As a network professional, one of your newer roles is likely troubleshooting poor application performance. For most of us, our jobs have advanced beyond network “health,” towards sharing – if not owning – responsibility for application delivery. There are many reasons for this more justifiable than the adage that the network is first to be blamed for performance problems. (Your application and system peers feel they are first to be blamed as well.) Two related influencing trends come to mind:
- Increased globalization, coupled with (in fact facilitated by) inexpensive bandwidth means that the network is becoming a more critical part of the business at the same time its constraint is shifting from bandwidth to latency.
- Many of the network devices – appliances – that sit in the path between remote offices and data centers are application-fluent, designed to enhance and speed application performance, often by spoofing application behaviors; in fact, many of these have evolved in response to problems introduced by increased network latency.
In an ideal world, your application performance management (APM) solution or your application-aware network performance management (AANPM) solution would automatically isolate the fault domain for you, providing all the diagnostic evidence you need to take the appropriate corrective actions. The reality is that this isn’t always the case; intermittent problems, unexpected application or network behaviors, inefficient configuration settings, or just a desire for more concrete proof mean that manual troubleshooting remains a frequent exercise. And although it may seem like there are a near-unlimited number of root causes of poor application performance, and that trial and error, guesswork and finger-pointing are valid paths towards resolution, the truth is much different. In a series of network triage blog posts, I’ll identify the very limited realm of possible performance constraints, explain how to measure and quantify their impact, illustrate these using network packet trace diagrams, and offer meaningful and supportable actions you might evaluate to correct the problem. Understanding how to detect these possible performance problems (there are twelve altogether) will help you troubleshoot faster, more accurately, with greater insight, while collaborating more effectively with your application and system peers.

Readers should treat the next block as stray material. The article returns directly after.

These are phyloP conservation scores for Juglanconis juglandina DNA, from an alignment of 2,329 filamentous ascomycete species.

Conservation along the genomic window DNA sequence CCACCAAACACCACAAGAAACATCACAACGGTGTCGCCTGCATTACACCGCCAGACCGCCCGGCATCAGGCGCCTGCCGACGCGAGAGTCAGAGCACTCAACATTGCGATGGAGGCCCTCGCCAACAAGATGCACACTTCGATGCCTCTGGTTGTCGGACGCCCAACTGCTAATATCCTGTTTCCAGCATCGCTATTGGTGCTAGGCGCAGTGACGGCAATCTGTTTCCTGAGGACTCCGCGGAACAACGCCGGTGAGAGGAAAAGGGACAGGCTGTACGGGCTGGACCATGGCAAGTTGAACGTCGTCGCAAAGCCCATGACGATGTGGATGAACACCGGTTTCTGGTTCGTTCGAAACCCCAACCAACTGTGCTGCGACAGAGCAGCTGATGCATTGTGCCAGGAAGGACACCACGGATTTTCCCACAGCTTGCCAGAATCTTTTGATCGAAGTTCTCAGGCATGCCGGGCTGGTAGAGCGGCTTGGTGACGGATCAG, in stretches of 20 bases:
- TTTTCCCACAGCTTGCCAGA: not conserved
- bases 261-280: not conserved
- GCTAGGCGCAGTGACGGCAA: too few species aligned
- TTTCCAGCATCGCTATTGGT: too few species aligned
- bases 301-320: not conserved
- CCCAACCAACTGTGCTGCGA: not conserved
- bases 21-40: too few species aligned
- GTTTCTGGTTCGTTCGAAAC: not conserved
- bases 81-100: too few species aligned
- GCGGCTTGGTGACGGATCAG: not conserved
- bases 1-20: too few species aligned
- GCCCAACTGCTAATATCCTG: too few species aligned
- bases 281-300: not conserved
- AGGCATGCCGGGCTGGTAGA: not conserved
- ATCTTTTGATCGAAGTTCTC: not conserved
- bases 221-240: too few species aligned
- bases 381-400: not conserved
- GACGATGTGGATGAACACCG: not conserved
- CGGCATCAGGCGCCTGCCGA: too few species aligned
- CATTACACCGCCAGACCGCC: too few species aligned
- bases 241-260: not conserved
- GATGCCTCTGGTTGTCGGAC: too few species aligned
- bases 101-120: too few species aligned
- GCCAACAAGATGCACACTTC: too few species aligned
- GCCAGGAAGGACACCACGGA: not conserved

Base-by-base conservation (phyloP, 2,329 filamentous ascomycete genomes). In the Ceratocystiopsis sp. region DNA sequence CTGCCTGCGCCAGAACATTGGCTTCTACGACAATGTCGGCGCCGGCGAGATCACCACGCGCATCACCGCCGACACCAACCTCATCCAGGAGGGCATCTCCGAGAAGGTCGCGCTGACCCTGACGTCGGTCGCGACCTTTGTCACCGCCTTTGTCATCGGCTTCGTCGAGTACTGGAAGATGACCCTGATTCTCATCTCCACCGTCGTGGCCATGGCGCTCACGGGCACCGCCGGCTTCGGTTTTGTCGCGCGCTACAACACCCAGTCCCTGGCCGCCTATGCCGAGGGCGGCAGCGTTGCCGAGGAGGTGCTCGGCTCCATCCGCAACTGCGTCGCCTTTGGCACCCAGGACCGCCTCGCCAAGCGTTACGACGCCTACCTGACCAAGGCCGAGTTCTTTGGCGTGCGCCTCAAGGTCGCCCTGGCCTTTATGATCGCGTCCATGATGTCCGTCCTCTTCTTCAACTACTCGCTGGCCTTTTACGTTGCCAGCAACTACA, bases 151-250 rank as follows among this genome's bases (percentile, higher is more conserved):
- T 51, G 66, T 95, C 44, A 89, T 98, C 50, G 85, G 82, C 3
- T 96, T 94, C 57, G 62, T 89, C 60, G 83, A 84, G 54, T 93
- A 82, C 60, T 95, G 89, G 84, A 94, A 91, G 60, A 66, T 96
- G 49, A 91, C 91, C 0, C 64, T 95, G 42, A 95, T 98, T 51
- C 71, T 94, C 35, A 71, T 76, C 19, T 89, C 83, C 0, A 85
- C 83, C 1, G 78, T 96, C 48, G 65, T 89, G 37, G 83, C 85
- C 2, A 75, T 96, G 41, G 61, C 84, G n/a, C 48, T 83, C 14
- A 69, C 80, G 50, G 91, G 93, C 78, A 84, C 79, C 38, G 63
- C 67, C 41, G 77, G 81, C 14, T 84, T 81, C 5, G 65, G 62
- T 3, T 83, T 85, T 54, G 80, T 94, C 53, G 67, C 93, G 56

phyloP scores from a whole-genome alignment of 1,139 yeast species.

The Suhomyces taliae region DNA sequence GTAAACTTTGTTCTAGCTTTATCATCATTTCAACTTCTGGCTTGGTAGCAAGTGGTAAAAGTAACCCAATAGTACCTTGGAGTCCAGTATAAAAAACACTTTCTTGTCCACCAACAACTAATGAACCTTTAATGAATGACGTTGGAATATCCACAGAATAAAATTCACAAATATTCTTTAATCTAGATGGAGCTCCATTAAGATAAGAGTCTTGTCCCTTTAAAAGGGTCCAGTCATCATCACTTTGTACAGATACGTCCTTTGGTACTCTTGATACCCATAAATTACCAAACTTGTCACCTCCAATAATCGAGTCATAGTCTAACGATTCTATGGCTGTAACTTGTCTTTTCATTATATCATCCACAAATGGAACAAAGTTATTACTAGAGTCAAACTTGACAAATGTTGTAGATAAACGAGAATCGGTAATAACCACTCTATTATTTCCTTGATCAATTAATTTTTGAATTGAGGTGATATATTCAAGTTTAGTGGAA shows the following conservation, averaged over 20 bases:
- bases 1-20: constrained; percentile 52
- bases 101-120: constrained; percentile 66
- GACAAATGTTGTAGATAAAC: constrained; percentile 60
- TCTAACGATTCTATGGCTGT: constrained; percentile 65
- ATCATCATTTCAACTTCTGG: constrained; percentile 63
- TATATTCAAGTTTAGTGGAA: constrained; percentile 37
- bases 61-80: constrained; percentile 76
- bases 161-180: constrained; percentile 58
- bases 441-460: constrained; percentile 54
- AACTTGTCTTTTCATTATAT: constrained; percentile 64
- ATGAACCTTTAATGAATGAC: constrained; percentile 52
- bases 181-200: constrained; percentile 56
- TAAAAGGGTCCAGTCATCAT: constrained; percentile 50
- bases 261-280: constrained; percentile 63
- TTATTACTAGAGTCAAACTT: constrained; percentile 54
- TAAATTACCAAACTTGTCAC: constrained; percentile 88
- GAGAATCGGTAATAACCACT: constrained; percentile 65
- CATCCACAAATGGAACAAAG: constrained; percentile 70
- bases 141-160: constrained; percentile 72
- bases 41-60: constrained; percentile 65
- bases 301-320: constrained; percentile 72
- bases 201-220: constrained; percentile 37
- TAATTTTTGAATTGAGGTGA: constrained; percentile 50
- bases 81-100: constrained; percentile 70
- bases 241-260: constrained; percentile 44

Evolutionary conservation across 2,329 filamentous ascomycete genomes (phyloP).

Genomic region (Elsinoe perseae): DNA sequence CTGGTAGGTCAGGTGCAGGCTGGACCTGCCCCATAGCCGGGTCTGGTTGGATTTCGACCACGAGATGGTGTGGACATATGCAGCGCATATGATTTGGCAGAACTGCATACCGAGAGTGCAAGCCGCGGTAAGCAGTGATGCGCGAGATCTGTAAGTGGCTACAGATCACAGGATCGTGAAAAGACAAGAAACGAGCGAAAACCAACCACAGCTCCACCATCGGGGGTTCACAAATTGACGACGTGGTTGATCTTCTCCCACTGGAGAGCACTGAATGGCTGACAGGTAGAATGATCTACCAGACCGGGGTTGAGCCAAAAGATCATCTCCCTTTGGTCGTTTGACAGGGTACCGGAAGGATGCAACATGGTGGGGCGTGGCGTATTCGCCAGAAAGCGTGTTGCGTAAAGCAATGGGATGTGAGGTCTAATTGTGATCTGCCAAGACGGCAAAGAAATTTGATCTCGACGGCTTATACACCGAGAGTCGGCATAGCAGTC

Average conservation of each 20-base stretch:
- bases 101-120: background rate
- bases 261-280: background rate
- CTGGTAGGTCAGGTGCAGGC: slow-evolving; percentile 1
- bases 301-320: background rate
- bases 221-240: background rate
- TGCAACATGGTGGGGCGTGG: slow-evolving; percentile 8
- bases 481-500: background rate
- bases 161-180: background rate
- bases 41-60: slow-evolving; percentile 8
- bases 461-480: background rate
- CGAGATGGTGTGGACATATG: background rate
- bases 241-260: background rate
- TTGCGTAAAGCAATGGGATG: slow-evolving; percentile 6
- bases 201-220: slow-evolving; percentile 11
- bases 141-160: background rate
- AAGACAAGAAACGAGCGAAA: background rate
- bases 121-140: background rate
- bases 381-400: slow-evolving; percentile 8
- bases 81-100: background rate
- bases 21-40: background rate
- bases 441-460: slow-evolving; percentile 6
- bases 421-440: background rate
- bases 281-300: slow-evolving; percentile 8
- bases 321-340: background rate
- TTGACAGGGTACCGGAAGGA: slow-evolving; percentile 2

In this introductory entry, I present the request/reply application paradigm assumption upon which most of the analyses depend, illustrate key packet-level measurements, and provide a list of the 12 bottleneck categories we’ll discuss in future blog entries to the series.
Packet Flow Diagrams
- Each arrow represents one TCP packet
- Blue arrows are used to represent data packets
- Red arrows are used to represent TCP ACK packets
- The slope of the arrow represents network delay
- Time flows from top to bottom
We will frequently use the term “operation,” which we define as the unit of work that an application performs on behalf of a user; we sometimes describe it as “Click (or Enter key) to screen update.” Business transactions are made up of one or more operations; for example, a user may click through a series of screens (operations) to complete a customer order update. Operations are an important demarcation point, as they represent the unique performance dimension important to the business, to the user, and to IT. The time a user waits for the system to execute an operation impacts business transaction performance and therefore productivity, and is dictated by the performance of lower-level IT-managed hardware, software and services. Note that this terminology may differ somewhat from network probes that often use the term “transaction” to reference session-layer request-response exchanges, which we discuss next.
We assume a client/server or request/reply paradigm, with TCP as the transport; this covers virtually all of what we might refer to as interactive business applications. It would include, for example, web-based apps, “fat client” apps, file server access, file transfers, backups, etc. It specifically excludes voice and video streaming as well as the presentation tier of thin-client solutions that use protocols such as ICA and PCoIP.